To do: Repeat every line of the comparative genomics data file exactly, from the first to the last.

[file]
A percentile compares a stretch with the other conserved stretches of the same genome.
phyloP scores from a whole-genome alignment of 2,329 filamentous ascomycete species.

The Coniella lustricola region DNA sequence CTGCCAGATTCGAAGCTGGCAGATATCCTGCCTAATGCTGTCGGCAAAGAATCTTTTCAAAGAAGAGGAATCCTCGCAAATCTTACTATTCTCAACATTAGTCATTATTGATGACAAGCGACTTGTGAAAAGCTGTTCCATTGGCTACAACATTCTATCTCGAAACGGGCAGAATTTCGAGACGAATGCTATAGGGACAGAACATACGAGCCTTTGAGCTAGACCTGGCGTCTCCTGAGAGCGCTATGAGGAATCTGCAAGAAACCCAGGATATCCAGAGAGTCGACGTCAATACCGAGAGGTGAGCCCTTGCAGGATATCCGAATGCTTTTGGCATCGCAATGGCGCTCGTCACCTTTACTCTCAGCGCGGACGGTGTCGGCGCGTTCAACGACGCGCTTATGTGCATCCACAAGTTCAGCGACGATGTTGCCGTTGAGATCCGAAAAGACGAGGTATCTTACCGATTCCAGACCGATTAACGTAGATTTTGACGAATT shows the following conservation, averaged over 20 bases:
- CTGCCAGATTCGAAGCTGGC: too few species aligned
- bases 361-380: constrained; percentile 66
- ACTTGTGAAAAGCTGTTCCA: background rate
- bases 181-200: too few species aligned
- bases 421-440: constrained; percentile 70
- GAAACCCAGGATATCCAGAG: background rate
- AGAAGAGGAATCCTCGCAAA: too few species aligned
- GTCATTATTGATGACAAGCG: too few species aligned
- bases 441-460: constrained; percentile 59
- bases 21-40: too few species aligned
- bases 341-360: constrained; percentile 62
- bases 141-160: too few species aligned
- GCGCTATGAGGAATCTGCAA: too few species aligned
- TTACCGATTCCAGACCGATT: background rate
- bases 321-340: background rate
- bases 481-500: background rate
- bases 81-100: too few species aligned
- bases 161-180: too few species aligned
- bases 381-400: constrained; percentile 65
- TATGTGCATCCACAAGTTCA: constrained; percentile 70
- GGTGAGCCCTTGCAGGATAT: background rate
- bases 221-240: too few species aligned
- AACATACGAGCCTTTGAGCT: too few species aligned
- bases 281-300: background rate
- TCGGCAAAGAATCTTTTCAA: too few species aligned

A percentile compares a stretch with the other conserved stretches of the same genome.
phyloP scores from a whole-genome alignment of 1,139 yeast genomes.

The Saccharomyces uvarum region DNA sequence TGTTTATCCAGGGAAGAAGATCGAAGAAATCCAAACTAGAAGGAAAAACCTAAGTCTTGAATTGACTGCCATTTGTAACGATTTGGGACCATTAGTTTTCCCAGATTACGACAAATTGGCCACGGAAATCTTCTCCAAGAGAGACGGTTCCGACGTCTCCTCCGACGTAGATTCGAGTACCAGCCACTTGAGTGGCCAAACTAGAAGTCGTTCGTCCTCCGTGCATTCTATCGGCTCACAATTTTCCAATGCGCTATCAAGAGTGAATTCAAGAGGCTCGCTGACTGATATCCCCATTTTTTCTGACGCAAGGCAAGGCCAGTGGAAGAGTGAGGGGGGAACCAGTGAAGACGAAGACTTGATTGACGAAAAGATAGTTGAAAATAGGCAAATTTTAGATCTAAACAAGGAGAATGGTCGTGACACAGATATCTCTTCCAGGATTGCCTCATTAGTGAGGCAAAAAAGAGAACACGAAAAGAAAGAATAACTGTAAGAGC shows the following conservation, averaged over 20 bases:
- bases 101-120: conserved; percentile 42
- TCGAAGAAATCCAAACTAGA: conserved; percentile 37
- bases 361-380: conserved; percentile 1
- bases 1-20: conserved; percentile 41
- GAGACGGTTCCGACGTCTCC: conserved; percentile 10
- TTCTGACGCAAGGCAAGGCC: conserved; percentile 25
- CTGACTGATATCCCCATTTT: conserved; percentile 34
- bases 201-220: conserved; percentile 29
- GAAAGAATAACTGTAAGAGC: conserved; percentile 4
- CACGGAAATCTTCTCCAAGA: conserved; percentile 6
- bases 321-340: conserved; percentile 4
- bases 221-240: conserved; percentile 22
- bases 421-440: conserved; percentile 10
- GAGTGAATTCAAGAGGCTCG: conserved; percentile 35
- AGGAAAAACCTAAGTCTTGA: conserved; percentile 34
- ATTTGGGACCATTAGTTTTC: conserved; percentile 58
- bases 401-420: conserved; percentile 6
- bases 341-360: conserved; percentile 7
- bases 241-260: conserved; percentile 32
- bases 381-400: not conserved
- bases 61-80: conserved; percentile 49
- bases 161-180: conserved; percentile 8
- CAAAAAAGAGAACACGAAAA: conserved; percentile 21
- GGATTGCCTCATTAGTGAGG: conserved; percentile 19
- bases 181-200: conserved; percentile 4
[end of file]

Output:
A percentile compares a stretch with the other conserved stretches of the same genome.
phyloP scores from a whole-genome alignment of 2,329 filamentous ascomycete species.

The Coniella lustricola region DNA sequence CTGCCAGATTCGAAGCTGGCAGATATCCTGCCTAATGCTGTCGGCAAAGAATCTTTTCAAAGAAGAGGAATCCTCGCAAATCTTACTATTCTCAACATTAGTCATTATTGATGACAAGCGACTTGTGAAAAGCTGTTCCATTGGCTACAACATTCTATCTCGAAACGGGCAGAATTTCGAGACGAATGCTATAGGGACAGAACATACGAGCCTTTGAGCTAGACCTGGCGTCTCCTGAGAGCGCTATGAGGAATCTGCAAGAAACCCAGGATATCCAGAGAGTCGACGTCAATACCGAGAGGTGAGCCCTTGCAGGATATCCGAATGCTTTTGGCATCGCAATGGCGCTCGTCACCTTTACTCTCAGCGCGGACGGTGTCGGCGCGTTCAACGACGCGCTTATGTGCATCCACAAGTTCAGCGACGATGTTGCCGTTGAGATCCGAAAAGACGAGGTATCTTACCGATTCCAGACCGATTAACGTAGATTTTGACGAATT shows the following conservation, averaged over 20 bases:
- CTGCCAGATTCGAAGCTGGC: too few species aligned
- bases 361-380: constrained; percentile 66
- ACTTGTGAAAAGCTGTTCCA: background rate
- bases 181-200: too few species aligned
- bases 421-440: constrained; percentile 70
- GAAACCCAGGATATCCAGAG: background rate
- AGAAGAGGAATCCTCGCAAA: too few species aligned
- GTCATTATTGATGACAAGCG: too few species aligned
- bases 441-460: constrained; percentile 59
- bases 21-40: too few species aligned
- bases 341-360: constrained; percentile 62
- bases 141-160: too few species aligned
- GCGCTATGAGGAATCTGCAA: too few species aligned
- TTACCGATTCCAGACCGATT: background rate
- bases 321-340: background rate
- bases 481-500: background rate
- bases 81-100: too few species aligned
- bases 161-180: too few species aligned
- bases 381-400: constrained; percentile 65
- TATGTGCATCCACAAGTTCA: constrained; percentile 70
- GGTGAGCCCTTGCAGGATAT: background rate
- bases 221-240: too few species aligned
- AACATACGAGCCTTTGAGCT: too few species aligned
- bases 281-300: background rate
- TCGGCAAAGAATCTTTTCAA: too few species aligned

A percentile compares a stretch with the other conserved stretches of the same genome.
phyloP scores from a whole-genome alignment of 1,139 yeast genomes.

The Saccharomyces uvarum region DNA sequence TGTTTATCCAGGGAAGAAGATCGAAGAAATCCAAACTAGAAGGAAAAACCTAAGTCTTGAATTGACTGCCATTTGTAACGATTTGGGACCATTAGTTTTCCCAGATTACGACAAATTGGCCACGGAAATCTTCTCCAAGAGAGACGGTTCCGACGTCTCCTCCGACGTAGATTCGAGTACCAGCCACTTGAGTGGCCAAACTAGAAGTCGTTCGTCCTCCGTGCATTCTATCGGCTCACAATTTTCCAATGCGCTATCAAGAGTGAATTCAAGAGGCTCGCTGACTGATATCCCCATTTTTTCTGACGCAAGGCAAGGCCAGTGGAAGAGTGAGGGGGGAACCAGTGAAGACGAAGACTTGATTGACGAAAAGATAGTTGAAAATAGGCAAATTTTAGATCTAAACAAGGAGAATGGTCGTGACACAGATATCTCTTCCAGGATTGCCTCATTAGTGAGGCAAAAAAGAGAACACGAAAAGAAAGAATAACTGTAAGAGC shows the following conservation, averaged over 20 bases:
- bases 101-120: conserved; percentile 42
- TCGAAGAAATCCAAACTAGA: conserved; percentile 37
- bases 361-380: conserved; percentile 1
- bases 1-20: conserved; percentile 41
- GAGACGGTTCCGACGTCTCC: conserved; percentile 10
- TTCTGACGCAAGGCAAGGCC: conserved; percentile 25
- CTGACTGATATCCCCATTTT: conserved; percentile 34
- bases 201-220: conserved; percentile 29
- GAAAGAATAACTGTAAGAGC: conserved; percentile 4
- CACGGAAATCTTCTCCAAGA: conserved; percentile 6
- bases 321-340: conserved; percentile 4
- bases 221-240: conserved; percentile 22
- bases 421-440: conserved; percentile 10
- GAGTGAATTCAAGAGGCTCG: conserved; percentile 35
- AGGAAAAACCTAAGTCTTGA: conserved; percentile 34
- ATTTGGGACCATTAGTTTTC: conserved; percentile 58
- bases 401-420: conserved; percentile 6
- bases 341-360: conserved; percentile 7
- bases 241-260: conserved; percentile 32
- bases 381-400: not conserved
- bases 61-80: conserved; percentile 49
- bases 161-180: conserved; percentile 8
- CAAAAAAGAGAACACGAAAA: conserved; percentile 21
- GGATTGCCTCATTAGTGAGG: conserved; percentile 19
- bases 181-200: conserved; percentile 4